Walter Nicklin at the American Scholar:
Amid all the hot, languid days of late August, melting together into a lifetime’s haze of forgotten moments, what happened exactly a half-century ago will never fade: I’m tightly holding the hand of a girl I’ve only just met, fleeing the searing sensation of tear gas, coughing and wheezing, caught up in the crowd stampeding out of Grant Park down Michigan Avenue.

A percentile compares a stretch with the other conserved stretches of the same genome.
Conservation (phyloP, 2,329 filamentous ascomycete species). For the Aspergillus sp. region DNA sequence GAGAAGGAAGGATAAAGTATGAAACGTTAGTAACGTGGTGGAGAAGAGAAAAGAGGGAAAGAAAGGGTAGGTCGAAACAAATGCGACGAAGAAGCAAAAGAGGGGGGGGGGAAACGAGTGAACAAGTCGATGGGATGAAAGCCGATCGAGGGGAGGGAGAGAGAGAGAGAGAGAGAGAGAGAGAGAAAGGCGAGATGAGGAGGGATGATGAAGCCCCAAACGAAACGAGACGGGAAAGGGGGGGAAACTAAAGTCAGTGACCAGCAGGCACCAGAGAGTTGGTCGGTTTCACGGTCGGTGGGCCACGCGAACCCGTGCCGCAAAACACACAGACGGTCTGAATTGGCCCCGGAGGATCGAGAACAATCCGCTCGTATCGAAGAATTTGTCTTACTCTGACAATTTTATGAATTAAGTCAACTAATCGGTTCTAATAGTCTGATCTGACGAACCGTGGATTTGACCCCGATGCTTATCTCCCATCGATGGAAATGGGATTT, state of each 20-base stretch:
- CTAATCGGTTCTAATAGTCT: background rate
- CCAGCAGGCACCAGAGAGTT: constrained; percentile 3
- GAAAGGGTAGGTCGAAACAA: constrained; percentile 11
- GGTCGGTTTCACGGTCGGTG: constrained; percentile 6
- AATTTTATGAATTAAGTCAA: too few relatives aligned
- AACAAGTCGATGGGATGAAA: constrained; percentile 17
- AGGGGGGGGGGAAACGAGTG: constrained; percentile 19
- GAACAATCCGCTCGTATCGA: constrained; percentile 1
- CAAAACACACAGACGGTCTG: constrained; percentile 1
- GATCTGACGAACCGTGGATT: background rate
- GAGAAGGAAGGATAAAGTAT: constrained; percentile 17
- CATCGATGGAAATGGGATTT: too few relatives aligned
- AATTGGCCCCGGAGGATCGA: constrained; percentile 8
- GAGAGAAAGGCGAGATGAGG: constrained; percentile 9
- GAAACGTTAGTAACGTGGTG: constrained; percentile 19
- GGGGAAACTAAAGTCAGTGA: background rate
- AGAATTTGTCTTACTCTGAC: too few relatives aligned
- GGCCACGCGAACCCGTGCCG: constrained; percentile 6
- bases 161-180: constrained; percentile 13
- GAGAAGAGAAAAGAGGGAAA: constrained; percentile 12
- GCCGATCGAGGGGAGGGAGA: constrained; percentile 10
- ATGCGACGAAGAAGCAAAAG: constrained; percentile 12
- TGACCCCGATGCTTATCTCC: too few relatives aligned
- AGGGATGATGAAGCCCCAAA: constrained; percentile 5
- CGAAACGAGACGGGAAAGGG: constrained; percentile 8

You didn’t have to be there, as I was—at the 1968 Democratic Convention, August 26-29, in Chicago—to feel the exhilarating terror of the tear gas or the billy-club-wielding policemen. “The whole world is watching,” chanted the protesters, playing for the television cameras. And you didn’t have to be among the demonstrators to anticipate what would become the enduring meaning of “Chicago 1968”—a generational imprint, a Baby Boomer synecdoche, shorthand for the volatile mix of Vietnam War dissent, police overreaction, the media’s power, and the young-versus-old divide that superseded national identity.